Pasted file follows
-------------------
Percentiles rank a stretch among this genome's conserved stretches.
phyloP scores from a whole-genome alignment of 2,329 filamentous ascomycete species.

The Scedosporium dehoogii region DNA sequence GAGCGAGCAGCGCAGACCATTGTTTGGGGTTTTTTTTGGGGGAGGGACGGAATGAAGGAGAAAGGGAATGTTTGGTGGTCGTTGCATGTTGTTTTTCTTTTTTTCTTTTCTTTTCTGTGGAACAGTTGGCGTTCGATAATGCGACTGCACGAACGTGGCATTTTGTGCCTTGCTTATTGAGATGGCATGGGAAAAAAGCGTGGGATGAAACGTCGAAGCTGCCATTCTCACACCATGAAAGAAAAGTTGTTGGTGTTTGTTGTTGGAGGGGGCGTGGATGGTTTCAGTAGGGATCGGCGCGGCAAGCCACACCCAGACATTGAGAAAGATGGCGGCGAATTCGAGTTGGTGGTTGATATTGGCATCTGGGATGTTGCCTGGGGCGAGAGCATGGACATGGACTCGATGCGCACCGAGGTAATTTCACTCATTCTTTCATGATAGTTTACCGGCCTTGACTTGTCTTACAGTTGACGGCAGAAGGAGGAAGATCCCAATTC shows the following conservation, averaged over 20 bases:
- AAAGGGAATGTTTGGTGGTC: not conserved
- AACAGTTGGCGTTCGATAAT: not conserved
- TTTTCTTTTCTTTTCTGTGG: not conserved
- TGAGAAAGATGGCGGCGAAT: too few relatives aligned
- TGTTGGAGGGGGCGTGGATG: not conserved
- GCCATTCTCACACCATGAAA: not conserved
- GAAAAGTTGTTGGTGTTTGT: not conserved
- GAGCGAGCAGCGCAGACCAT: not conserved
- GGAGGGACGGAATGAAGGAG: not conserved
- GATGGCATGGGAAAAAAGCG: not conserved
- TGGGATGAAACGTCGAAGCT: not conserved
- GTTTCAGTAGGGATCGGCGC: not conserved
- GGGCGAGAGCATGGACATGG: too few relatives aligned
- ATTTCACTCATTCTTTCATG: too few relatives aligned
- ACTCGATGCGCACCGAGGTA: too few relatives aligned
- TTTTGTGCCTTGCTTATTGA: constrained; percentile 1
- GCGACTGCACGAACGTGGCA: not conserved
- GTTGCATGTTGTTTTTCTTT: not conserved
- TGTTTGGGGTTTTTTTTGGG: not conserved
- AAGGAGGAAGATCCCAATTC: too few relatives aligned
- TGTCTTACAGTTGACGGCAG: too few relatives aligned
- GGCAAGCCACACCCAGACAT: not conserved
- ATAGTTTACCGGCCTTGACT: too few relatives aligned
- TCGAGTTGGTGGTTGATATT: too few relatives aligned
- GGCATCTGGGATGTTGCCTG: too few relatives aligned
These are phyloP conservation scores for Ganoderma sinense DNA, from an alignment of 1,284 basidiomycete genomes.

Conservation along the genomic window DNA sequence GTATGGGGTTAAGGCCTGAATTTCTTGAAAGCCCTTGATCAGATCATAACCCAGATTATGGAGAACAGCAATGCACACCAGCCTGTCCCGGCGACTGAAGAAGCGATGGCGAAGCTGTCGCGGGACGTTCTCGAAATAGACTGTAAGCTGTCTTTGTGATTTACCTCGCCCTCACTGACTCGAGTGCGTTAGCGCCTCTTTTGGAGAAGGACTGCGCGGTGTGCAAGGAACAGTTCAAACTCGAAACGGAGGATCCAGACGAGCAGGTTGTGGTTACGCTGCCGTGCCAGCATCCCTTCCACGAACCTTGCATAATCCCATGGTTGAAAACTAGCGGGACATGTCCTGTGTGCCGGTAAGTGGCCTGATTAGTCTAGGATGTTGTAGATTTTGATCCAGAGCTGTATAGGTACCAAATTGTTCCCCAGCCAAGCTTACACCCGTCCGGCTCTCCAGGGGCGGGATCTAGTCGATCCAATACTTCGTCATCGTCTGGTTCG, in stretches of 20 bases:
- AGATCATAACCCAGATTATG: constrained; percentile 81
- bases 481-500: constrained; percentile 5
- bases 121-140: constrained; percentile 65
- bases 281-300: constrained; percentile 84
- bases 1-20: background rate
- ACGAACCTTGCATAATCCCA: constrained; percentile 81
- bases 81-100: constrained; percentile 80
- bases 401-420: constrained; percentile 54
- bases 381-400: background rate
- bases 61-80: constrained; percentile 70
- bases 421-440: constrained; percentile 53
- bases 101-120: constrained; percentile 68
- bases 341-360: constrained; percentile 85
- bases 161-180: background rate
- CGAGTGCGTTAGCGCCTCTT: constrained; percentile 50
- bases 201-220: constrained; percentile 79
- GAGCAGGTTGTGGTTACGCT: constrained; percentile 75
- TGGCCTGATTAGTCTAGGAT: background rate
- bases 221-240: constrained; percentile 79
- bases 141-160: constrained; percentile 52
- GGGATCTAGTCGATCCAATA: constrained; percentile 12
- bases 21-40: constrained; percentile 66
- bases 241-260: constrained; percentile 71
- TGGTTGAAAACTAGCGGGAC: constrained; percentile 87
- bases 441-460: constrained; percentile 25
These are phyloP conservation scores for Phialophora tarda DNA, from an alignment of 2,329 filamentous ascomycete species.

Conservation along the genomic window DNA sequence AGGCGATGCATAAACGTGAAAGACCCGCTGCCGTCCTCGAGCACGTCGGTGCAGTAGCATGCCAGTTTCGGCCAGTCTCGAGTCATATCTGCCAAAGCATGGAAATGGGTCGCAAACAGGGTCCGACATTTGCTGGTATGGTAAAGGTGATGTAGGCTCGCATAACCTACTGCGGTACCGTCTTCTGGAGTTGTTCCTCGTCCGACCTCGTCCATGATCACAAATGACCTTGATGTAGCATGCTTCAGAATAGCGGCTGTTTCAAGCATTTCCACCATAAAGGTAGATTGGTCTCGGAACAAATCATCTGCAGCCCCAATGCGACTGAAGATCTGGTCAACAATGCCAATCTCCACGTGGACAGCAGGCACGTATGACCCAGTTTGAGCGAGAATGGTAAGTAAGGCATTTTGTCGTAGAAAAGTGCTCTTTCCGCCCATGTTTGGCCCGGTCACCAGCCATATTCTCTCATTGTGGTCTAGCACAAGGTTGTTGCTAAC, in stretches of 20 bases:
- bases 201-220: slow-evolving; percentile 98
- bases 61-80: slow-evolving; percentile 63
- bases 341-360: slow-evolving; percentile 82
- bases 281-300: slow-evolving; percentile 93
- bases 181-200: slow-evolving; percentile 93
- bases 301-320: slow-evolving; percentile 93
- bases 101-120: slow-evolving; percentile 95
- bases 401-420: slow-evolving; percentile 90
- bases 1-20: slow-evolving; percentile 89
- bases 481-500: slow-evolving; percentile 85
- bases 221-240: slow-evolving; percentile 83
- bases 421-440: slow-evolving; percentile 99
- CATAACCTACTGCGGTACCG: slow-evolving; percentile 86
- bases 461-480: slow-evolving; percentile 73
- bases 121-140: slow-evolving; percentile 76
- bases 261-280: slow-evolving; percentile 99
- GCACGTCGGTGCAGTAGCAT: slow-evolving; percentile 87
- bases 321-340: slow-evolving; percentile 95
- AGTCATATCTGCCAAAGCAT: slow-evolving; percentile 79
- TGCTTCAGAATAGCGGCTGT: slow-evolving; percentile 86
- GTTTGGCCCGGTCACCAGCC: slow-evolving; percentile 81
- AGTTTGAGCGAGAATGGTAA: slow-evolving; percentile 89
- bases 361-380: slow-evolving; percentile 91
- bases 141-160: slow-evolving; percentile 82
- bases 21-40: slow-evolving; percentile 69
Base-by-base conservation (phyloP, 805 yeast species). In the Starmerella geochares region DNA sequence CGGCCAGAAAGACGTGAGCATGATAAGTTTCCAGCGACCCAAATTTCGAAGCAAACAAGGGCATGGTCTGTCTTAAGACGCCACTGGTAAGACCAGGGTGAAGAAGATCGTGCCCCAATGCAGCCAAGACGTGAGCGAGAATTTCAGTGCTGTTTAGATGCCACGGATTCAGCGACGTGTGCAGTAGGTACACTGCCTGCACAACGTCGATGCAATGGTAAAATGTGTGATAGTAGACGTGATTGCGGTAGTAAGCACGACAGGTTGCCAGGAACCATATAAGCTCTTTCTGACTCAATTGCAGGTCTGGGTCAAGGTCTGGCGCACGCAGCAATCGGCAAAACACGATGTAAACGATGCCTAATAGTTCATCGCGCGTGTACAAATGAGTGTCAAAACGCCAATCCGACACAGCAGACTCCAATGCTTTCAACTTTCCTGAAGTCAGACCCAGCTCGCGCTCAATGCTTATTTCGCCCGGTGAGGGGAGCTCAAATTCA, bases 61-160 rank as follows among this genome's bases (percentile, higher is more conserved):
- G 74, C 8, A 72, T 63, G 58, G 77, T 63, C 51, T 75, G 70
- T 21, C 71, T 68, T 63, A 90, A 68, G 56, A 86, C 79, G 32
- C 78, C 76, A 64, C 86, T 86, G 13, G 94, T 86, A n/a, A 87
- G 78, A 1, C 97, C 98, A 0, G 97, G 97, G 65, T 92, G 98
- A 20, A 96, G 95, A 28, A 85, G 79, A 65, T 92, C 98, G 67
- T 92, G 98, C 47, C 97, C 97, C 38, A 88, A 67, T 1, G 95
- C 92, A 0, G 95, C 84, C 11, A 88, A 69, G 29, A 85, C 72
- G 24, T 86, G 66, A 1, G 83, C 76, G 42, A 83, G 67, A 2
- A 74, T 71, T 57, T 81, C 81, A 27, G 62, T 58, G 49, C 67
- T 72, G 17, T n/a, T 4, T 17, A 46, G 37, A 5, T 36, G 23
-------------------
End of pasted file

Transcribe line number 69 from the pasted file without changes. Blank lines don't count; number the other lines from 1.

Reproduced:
- bases 421-440: slow-evolving; percentile 99